James Lee

Arthur Ponak

Web App Developer of Tide Drifter Charters

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About Me

I am a full time Website Developer dedicated to providing web programming support to small businesses, graphic designers, marketing companies and individuals. In my spare time, the web development community is a big part of my life. Whether teaching code to kids at a local school, managing online programming groups and blogs or attending a conference, I find keeping involved helps me stay up to date.

Besides programming I love spending time with friends and family and can often be found together going out catching the latest movie, staying in playing games on the sofa or planning a trip to someplace I've never been before.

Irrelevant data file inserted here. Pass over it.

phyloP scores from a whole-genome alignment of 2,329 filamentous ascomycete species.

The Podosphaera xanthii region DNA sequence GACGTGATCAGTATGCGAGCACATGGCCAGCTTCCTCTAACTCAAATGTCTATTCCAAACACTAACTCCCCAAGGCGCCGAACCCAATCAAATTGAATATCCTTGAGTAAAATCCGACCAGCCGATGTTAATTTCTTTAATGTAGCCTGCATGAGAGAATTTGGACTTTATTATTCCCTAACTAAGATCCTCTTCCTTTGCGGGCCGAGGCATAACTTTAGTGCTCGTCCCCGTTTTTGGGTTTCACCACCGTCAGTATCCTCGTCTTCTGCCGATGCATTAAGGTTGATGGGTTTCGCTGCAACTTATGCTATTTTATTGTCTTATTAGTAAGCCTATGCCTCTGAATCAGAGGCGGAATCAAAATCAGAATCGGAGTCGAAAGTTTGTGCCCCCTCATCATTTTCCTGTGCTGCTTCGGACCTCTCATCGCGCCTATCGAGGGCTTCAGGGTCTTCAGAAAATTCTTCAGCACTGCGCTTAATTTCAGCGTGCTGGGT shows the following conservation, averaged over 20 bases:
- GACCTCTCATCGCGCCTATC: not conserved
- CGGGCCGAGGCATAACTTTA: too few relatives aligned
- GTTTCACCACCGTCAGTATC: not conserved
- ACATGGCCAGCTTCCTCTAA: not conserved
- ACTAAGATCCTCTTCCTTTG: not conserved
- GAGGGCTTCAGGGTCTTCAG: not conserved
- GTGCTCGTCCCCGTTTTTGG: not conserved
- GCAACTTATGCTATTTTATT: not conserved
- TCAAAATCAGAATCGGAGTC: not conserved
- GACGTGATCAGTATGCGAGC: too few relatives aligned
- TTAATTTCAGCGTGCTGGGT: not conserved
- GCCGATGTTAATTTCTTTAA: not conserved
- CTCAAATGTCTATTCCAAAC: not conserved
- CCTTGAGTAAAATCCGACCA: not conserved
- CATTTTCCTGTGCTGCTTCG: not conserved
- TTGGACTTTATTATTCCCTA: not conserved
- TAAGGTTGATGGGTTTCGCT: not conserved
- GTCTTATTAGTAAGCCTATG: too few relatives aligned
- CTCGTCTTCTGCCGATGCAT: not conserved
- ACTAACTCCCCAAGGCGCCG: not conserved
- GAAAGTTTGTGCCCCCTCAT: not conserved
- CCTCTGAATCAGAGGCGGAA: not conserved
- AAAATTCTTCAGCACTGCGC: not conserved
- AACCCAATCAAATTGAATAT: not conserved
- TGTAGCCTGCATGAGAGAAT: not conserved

Work Experience

Co-Founder & Lead Developer - Startup Web Hub (2014 - Present)

Software Engineer - Code Action (2013 - 2014)

Software Engineer - Megawatt Applications (2012 - 2013)

Mobile Game Developer - SeaDev Internet Corp. (2010 - 2012)

My Recent Posts

How To Get The Most From Load Testing Reports

Load testing tools generate a lot of data. Determining which data points are relevant and should be included in reports is a skill that a developer should nurture. There are some questions that a developer should ask themselves when looking at raw reports from a load testing tool. A developer should consider the user scenario being used for the load tests. This will involve looking at the number of pages being tested and whether the users should be geographically spread out. A developer should also look at the trend of the initial test results i.e., is the graph an exponential or liner curve and does the curve have a plateau where there is no change in performance.